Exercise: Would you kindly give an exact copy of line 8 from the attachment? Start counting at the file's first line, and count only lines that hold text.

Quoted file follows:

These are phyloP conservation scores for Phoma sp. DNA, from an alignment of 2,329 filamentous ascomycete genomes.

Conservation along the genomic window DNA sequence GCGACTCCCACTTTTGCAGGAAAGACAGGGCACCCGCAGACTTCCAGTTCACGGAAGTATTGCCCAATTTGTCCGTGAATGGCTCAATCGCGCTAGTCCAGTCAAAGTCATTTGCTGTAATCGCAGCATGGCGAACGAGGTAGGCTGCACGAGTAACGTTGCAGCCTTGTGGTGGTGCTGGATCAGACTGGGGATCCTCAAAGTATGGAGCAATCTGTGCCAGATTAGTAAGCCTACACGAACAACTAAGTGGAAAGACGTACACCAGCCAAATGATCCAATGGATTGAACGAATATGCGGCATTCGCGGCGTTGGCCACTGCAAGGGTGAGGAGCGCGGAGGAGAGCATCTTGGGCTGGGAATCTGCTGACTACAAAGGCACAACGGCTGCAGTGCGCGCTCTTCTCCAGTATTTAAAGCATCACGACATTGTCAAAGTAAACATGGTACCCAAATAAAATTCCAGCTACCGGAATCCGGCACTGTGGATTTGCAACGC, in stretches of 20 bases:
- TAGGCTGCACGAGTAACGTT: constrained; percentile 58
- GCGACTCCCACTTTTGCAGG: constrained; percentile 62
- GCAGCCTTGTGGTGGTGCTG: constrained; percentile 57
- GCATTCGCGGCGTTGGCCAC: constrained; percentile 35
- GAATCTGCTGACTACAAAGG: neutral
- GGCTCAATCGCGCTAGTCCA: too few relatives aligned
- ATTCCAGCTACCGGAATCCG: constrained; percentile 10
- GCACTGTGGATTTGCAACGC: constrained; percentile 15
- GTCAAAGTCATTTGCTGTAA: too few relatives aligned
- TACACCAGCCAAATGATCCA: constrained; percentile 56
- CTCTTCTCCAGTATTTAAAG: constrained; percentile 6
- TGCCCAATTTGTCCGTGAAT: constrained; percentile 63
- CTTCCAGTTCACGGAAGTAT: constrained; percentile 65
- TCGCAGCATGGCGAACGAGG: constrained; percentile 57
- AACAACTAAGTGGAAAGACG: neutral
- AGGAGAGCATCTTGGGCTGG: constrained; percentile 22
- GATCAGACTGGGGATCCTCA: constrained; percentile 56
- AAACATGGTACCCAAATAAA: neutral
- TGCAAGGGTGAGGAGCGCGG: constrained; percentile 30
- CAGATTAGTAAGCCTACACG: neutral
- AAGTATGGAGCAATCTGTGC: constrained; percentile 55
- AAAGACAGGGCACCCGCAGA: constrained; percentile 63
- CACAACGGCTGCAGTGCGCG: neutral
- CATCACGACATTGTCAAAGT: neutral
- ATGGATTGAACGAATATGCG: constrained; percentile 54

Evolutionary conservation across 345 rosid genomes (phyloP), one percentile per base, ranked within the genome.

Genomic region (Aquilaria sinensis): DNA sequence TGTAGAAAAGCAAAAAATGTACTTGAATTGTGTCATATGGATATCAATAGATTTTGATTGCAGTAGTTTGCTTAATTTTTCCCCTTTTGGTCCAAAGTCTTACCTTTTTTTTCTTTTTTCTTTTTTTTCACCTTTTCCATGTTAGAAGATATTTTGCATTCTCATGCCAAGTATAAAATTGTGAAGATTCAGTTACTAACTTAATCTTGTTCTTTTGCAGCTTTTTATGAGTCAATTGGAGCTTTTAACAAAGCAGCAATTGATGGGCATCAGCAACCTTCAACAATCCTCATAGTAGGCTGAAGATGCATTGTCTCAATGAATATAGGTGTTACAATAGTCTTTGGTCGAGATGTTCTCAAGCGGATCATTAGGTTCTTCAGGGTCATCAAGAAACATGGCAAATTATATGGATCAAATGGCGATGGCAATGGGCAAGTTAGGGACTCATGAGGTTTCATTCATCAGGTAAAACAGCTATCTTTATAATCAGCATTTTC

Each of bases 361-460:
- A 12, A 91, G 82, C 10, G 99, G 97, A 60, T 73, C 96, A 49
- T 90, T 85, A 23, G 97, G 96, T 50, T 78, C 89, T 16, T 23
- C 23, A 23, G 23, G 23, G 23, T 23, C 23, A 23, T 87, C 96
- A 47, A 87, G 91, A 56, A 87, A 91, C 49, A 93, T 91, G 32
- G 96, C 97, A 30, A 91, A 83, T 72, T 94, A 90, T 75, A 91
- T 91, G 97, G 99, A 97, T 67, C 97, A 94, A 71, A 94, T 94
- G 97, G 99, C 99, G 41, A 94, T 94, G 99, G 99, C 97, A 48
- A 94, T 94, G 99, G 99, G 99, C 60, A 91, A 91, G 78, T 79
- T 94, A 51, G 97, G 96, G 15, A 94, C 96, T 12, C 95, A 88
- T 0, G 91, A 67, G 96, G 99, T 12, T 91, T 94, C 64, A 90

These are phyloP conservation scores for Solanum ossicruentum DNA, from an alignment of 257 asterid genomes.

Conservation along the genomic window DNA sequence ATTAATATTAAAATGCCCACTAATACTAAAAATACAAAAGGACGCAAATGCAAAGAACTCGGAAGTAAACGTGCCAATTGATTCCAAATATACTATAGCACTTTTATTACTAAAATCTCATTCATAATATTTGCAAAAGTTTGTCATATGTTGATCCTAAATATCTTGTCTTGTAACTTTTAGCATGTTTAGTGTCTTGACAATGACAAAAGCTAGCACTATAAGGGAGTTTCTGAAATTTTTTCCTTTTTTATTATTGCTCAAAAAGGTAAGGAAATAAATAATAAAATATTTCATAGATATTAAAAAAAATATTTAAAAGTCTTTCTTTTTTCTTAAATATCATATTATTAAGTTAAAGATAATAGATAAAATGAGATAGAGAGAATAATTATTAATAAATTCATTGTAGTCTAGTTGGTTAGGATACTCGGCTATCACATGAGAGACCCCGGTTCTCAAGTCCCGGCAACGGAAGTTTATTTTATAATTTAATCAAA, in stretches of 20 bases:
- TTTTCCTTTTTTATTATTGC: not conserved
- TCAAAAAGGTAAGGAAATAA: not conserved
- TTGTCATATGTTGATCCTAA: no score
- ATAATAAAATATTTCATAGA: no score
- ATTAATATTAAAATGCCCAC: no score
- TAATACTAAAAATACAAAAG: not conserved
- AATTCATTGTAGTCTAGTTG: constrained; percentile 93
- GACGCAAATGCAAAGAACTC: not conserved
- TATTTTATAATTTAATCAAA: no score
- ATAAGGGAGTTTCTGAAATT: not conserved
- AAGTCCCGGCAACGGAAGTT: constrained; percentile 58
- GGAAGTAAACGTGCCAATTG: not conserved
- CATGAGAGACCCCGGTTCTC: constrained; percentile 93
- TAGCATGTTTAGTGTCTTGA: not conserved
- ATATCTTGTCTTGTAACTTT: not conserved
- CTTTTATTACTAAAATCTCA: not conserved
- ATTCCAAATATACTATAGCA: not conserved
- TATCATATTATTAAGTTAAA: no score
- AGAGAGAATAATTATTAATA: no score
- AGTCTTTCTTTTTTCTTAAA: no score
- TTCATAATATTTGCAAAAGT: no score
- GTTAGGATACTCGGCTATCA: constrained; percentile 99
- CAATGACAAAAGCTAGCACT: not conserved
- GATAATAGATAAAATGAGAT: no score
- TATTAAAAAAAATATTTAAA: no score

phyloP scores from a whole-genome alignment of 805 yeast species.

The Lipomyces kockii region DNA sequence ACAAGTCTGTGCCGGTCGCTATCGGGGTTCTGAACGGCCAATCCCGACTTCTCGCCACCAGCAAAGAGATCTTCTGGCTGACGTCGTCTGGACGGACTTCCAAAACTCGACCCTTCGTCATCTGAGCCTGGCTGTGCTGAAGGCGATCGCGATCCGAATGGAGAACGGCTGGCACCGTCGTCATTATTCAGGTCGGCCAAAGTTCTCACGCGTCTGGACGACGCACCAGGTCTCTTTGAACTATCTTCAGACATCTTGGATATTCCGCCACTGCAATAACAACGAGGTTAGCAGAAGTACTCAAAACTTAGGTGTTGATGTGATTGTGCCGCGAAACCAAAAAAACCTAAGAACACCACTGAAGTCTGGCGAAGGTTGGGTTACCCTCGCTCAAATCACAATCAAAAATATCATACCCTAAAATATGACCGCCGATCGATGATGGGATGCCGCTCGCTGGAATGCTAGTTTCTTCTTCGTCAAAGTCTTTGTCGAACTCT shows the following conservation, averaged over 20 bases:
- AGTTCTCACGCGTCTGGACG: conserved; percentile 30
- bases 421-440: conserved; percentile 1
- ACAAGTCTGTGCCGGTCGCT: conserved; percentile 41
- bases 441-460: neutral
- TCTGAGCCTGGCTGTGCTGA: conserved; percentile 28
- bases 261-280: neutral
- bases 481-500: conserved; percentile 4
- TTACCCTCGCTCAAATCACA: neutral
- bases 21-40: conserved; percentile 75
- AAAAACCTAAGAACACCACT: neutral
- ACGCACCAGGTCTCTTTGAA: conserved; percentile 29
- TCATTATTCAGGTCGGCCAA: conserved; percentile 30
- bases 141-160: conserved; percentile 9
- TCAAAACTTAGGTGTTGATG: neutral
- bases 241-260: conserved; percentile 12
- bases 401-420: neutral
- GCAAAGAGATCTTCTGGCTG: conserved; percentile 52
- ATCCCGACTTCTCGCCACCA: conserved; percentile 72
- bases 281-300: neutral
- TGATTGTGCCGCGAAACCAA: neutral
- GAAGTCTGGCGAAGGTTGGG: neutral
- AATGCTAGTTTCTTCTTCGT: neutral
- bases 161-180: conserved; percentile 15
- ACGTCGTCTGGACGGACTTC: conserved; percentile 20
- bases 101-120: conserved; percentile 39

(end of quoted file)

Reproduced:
- GGCTCAATCGCGCTAGTCCA: too few relatives aligned